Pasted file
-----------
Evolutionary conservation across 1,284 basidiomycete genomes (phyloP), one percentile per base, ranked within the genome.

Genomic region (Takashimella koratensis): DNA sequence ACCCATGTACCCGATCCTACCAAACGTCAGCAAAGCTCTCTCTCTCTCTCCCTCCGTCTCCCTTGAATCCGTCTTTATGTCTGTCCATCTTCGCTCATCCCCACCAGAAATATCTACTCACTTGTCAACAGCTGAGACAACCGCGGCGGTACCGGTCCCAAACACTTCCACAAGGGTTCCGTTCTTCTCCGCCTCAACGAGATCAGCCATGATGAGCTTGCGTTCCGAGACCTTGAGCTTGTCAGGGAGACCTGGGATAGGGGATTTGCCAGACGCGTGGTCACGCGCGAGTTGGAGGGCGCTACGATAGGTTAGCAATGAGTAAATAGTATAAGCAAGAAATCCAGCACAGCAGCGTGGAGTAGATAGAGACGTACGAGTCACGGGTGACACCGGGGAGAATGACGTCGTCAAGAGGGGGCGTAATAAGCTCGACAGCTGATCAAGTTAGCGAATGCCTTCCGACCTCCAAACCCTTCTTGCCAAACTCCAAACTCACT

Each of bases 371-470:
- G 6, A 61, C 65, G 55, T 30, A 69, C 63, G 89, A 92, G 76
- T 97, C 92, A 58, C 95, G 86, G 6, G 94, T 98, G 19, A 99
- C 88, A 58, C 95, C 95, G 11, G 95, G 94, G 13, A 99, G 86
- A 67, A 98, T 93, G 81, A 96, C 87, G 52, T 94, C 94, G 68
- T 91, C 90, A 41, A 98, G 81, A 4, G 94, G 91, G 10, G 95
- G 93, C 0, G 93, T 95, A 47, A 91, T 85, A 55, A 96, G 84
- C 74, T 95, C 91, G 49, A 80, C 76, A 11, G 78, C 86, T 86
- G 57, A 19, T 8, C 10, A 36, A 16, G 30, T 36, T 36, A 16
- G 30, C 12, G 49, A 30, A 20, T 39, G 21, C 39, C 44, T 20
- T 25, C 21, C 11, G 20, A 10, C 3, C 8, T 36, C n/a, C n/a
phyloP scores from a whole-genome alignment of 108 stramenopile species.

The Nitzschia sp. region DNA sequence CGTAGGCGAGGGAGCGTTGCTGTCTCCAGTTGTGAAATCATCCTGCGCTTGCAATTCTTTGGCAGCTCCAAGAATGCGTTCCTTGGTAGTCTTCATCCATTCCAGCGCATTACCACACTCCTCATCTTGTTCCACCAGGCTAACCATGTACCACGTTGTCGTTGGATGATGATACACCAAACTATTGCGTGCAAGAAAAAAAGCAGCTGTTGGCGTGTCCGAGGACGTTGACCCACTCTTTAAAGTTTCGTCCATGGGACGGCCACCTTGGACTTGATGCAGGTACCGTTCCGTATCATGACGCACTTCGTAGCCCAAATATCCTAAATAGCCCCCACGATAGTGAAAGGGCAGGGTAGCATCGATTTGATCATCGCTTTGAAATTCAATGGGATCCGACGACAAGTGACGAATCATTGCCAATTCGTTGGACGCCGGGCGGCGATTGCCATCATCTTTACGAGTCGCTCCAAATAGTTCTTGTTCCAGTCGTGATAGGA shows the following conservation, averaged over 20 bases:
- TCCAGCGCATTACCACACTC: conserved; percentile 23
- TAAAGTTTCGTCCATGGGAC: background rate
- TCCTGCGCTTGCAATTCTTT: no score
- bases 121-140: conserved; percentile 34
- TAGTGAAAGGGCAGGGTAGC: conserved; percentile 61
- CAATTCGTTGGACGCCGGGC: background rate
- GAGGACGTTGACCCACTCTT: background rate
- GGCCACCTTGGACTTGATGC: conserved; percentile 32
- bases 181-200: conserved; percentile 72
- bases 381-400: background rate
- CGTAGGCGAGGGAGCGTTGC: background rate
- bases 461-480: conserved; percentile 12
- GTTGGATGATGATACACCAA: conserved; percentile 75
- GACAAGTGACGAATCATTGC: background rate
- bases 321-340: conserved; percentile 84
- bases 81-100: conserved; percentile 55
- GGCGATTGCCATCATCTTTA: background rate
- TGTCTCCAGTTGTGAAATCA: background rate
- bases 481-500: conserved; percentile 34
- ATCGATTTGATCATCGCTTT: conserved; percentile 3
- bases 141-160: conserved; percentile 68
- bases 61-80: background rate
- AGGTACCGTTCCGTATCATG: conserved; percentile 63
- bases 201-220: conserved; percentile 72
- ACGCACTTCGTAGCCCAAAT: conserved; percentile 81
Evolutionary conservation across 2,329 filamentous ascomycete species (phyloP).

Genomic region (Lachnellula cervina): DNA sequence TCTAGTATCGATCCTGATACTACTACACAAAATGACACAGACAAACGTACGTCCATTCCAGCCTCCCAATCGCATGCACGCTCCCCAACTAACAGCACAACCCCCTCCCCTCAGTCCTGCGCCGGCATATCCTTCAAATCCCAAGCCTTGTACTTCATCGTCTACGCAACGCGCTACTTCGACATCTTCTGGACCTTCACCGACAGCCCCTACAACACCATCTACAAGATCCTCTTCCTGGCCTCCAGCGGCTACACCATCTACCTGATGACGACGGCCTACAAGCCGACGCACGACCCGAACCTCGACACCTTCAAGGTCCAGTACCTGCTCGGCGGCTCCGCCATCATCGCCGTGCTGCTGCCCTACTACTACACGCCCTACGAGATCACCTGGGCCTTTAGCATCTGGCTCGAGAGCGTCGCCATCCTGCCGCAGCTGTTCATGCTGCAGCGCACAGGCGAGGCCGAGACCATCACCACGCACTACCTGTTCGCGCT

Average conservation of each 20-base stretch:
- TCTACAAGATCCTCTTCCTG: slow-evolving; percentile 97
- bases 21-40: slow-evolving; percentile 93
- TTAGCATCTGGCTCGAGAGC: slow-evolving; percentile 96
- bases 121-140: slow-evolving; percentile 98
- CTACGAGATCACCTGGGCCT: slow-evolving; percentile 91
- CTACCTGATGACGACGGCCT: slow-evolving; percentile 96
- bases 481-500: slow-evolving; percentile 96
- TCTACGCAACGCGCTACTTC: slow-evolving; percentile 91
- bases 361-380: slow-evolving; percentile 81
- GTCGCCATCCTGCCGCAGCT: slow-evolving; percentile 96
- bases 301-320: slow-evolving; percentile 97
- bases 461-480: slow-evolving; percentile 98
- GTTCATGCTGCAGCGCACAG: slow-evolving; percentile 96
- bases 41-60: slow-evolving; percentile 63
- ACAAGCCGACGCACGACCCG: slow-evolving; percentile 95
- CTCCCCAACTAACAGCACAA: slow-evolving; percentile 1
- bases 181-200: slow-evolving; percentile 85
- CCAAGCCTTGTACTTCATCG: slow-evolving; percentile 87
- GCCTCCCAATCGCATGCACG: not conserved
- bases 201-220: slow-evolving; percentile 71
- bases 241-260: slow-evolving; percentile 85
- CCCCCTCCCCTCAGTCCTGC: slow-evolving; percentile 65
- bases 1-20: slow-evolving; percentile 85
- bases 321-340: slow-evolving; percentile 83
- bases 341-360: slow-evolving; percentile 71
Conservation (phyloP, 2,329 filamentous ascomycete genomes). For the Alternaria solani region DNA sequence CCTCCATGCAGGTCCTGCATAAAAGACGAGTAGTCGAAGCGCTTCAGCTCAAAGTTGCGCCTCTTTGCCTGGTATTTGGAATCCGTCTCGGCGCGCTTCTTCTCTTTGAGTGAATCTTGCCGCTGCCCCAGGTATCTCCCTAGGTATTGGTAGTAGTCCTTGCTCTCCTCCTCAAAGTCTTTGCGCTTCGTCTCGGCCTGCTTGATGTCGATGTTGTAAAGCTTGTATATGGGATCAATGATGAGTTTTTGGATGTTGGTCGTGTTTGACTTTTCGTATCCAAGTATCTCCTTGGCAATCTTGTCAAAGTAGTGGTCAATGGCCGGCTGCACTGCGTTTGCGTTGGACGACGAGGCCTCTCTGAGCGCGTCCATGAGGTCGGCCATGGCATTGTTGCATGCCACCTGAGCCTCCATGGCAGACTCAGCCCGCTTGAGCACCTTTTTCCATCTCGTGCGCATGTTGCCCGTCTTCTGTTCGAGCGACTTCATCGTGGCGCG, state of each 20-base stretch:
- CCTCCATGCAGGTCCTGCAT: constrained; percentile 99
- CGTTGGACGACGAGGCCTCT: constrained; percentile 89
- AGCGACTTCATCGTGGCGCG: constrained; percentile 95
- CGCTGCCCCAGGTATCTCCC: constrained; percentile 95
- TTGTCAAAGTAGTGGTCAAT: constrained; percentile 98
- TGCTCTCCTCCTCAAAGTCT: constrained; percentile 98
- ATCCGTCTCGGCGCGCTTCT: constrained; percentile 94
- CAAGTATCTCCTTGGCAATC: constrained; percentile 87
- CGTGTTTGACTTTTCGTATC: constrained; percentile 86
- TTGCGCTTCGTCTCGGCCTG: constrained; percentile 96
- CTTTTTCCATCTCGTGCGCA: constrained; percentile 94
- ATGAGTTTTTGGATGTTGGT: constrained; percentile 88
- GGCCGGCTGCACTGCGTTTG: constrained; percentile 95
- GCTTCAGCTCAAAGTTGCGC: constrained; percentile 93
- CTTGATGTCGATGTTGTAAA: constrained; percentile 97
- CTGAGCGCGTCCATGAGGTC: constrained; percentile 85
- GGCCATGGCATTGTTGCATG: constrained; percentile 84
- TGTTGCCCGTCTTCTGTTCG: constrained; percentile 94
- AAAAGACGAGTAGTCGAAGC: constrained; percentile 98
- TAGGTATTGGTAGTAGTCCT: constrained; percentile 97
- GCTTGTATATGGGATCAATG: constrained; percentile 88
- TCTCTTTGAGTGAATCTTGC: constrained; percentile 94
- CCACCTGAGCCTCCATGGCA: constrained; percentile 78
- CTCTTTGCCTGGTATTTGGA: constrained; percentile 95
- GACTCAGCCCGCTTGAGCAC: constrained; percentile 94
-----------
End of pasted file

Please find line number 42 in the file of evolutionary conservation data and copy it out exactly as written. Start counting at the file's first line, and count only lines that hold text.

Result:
Genomic region (Lachnellula cervina): DNA sequence TCTAGTATCGATCCTGATACTACTACACAAAATGACACAGACAAACGTACGTCCATTCCAGCCTCCCAATCGCATGCACGCTCCCCAACTAACAGCACAACCCCCTCCCCTCAGTCCTGCGCCGGCATATCCTTCAAATCCCAAGCCTTGTACTTCATCGTCTACGCAACGCGCTACTTCGACATCTTCTGGACCTTCACCGACAGCCCCTACAACACCATCTACAAGATCCTCTTCCTGGCCTCCAGCGGCTACACCATCTACCTGATGACGACGGCCTACAAGCCGACGCACGACCCGAACCTCGACACCTTCAAGGTCCAGTACCTGCTCGGCGGCTCCGCCATCATCGCCGTGCTGCTGCCCTACTACTACACGCCCTACGAGATCACCTGGGCCTTTAGCATCTGGCTCGAGAGCGTCGCCATCCTGCCGCAGCTGTTCATGCTGCAGCGCACAGGCGAGGCCGAGACCATCACCACGCACTACCTGTTCGCGCT